You may have heard or read in the news about GDPR, so what is it? How does it impact you personally? Why should you be excited about it?
What is it?
GDPR stands for General Data Protection Regulation. It is a European regulation which basically repeals the 1995 European Data Protection Directive of which the UK Data Protection Act 1998 was drawn off. GDPR will apply unilaterally across the EU from 25th May 2018. The UK will implement the GDPR into law and may call it the new Data Protection Bill.
Data Protection Act 1998 governs how organisations or government bodies use the personal information of individuals or data subjects. It includes strict guidelines on the security and privacy of the information collected and processed by the organisations.
Why is it happening?
The advent of new technologies like smart devices, social media, etc. has changed the way we use and share data with organisations. Facebook, Instagram, Twitter, LinkedIn, etc. are a gold mine for organisations who intend to gather data on individuals and market their products and services. DPA 1998 wasn’t designed to cover these aspects or any new smart technologies (like smartphones, Fitbits, etc.) that collect so much of personal data on us individuals. With the ever-increasing threat of cybercrime & data breaches impacting so many organisations, it’s become even more relevant to ensure the data security & privacy is taken more seriously by organisations that collect and process our personal data.
GDPR strengthens your privacy rights as individuals whose personal data is being processed by organisations, through:
- Allowing you to take control of your personal data giving you the right to be forgotten or erasure of your data from their systems
- Easier and free access to your own personal data held by organisations (by waiving the current £10 charge in the UK)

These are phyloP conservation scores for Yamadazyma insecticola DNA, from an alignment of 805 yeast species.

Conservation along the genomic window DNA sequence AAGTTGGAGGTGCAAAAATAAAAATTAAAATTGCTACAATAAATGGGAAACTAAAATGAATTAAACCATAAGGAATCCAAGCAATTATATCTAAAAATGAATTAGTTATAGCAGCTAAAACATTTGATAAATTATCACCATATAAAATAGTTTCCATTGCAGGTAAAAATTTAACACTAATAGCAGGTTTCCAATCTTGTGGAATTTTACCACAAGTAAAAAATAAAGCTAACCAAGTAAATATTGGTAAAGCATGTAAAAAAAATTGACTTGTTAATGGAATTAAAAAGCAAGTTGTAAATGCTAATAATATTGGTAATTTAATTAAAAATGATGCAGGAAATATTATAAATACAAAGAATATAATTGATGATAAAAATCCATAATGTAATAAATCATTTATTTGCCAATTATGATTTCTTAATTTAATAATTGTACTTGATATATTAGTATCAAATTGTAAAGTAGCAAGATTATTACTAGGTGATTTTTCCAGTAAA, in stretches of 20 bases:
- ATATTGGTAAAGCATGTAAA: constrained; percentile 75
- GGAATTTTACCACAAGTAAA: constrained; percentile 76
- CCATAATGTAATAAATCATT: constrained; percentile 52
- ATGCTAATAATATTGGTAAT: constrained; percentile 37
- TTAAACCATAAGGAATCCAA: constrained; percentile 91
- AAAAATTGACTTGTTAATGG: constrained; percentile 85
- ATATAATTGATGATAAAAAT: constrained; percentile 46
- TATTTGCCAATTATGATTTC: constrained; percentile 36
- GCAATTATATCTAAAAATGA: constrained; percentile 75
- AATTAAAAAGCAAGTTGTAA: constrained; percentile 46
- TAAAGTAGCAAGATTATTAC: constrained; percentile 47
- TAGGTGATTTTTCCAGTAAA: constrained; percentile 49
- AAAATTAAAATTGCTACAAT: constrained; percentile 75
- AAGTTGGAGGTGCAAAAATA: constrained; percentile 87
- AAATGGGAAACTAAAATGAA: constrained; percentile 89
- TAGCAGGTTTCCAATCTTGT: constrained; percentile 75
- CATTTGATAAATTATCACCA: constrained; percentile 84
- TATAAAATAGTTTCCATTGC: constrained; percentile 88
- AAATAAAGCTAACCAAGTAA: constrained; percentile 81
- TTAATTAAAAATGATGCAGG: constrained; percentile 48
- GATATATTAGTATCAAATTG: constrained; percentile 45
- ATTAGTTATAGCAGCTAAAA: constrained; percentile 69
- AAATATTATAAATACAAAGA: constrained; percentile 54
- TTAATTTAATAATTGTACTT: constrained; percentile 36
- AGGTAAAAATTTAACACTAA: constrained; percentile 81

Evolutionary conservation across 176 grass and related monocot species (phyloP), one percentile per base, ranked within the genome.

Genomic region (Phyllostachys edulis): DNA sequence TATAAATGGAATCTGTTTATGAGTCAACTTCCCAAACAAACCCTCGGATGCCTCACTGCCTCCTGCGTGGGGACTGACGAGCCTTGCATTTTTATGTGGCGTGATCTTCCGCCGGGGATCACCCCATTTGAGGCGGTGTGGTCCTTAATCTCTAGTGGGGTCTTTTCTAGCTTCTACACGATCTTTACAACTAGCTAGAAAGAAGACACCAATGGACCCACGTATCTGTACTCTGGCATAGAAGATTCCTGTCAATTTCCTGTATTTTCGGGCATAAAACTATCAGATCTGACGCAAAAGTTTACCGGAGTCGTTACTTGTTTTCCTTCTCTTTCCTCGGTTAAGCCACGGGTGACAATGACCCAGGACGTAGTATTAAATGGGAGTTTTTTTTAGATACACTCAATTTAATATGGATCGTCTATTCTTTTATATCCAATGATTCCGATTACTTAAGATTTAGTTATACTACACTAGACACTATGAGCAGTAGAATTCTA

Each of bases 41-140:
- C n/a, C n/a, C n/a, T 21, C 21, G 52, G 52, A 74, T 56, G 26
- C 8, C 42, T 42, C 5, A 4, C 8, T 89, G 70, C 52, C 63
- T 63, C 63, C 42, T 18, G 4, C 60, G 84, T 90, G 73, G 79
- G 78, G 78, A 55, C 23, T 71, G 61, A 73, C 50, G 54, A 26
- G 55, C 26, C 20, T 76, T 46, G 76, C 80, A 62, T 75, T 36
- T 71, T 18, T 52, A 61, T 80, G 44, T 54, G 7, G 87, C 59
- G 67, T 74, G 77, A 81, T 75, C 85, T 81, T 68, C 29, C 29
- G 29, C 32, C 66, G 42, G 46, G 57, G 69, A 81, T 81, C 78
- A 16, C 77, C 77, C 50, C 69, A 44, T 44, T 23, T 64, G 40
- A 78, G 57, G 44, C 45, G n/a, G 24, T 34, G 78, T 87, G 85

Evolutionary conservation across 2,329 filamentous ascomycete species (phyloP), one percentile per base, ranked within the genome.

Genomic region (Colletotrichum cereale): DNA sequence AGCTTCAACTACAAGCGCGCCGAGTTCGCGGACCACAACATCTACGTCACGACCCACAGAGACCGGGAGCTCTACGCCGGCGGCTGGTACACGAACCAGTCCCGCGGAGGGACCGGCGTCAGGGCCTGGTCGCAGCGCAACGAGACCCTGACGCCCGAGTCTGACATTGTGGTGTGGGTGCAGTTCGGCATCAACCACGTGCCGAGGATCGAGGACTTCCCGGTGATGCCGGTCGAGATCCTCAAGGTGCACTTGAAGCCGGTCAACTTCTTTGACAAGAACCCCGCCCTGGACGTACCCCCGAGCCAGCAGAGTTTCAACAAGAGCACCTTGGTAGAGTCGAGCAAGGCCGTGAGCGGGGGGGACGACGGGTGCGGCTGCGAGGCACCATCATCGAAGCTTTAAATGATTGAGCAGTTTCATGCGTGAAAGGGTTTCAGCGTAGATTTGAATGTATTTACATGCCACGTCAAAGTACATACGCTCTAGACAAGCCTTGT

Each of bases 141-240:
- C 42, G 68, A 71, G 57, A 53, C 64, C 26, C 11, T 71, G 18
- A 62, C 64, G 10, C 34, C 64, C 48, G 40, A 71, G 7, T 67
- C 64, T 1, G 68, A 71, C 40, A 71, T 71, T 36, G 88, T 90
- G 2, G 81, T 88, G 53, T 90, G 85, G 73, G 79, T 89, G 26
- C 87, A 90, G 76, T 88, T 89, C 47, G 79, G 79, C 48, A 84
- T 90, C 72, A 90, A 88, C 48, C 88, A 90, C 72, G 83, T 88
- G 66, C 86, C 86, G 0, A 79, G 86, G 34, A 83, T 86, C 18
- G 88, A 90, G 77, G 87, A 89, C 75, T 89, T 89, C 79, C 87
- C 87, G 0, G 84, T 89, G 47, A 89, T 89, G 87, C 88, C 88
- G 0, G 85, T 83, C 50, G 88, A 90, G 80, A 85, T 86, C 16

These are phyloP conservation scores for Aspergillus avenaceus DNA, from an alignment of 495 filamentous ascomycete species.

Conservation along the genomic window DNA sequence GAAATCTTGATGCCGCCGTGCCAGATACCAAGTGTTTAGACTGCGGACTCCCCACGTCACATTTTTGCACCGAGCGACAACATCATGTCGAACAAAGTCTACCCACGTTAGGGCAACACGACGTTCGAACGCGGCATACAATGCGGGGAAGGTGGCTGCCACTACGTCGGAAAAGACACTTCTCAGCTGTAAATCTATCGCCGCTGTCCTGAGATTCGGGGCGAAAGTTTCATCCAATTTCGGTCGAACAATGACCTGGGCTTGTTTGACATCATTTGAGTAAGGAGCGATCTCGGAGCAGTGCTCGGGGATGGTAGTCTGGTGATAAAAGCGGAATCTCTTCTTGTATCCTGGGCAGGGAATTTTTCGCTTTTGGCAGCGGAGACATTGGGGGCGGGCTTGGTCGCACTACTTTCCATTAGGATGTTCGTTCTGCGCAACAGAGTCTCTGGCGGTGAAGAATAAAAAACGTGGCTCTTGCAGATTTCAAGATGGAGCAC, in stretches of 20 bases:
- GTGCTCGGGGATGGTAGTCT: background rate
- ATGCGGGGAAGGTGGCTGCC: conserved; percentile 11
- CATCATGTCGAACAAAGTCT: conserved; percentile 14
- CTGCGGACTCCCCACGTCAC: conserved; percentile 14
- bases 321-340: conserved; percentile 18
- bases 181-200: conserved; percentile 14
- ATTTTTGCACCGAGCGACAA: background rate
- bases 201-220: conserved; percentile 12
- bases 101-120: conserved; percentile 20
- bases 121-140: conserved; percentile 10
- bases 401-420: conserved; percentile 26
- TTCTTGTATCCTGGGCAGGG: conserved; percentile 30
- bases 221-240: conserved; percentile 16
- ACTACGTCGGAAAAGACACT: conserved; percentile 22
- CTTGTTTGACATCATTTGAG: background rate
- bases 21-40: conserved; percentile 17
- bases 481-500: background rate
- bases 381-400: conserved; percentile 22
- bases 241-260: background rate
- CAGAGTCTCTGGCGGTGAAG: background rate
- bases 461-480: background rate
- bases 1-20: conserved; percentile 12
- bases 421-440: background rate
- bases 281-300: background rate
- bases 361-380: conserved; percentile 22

- Enabling parents or guardians to give consent on behalf of their young children for their data to be processed
- Easier process to move your data between service providers (e.g. mortgage lenders, insurance providers, etc.)
- Requiring you to give an explicit consent for processing of any sensitive data (e.g. data related to race, ethnicity, sexual preferences, etc.)
- Making it simpler to withdraw the consent for any processing of personal data and allow the right to object to processing for any purposes of automated profiling.
Organisations that breach the new Data protection Bill may be subject to steep financial penalties which could reach up to £17m or 4% of their global annual turnover, whichever is greater. That means organisations that collect personal data from individuals will need to put a lot more controls to ensure the security and privacy of the data. In addition, they will need to be upfront on why the data is being collected and what is it being used for or who it is being shared with. In many cases, take your explicit consent for when using it in a way that may increase the risk to privacy of your personal data. In short, be more transparent about the use and collection of our personal data.
For us as consumers, it’s a win-win situation as we get to take control back of our personal data. For businesses, there is a lot of work to be done to ensure our personal data gets the treatment it deserves.
About the author:
Tarun Samtani is a Cyber Security and Data protection practitioner helping SME’s and leading businesses build capability to deal with today’s challenges of increasing cybercrime and new data protection regulation. He has addressed global audiences at various conferences across Europe on these topics. Connect with him on LinkedIn or follow him on Twitter to learn more on cybersecurity and data protection topics. His eBook on cybersecurity will be released on Bookboon later this year.
In the meantime, have a look at this eBook on Information security for non-technical managers.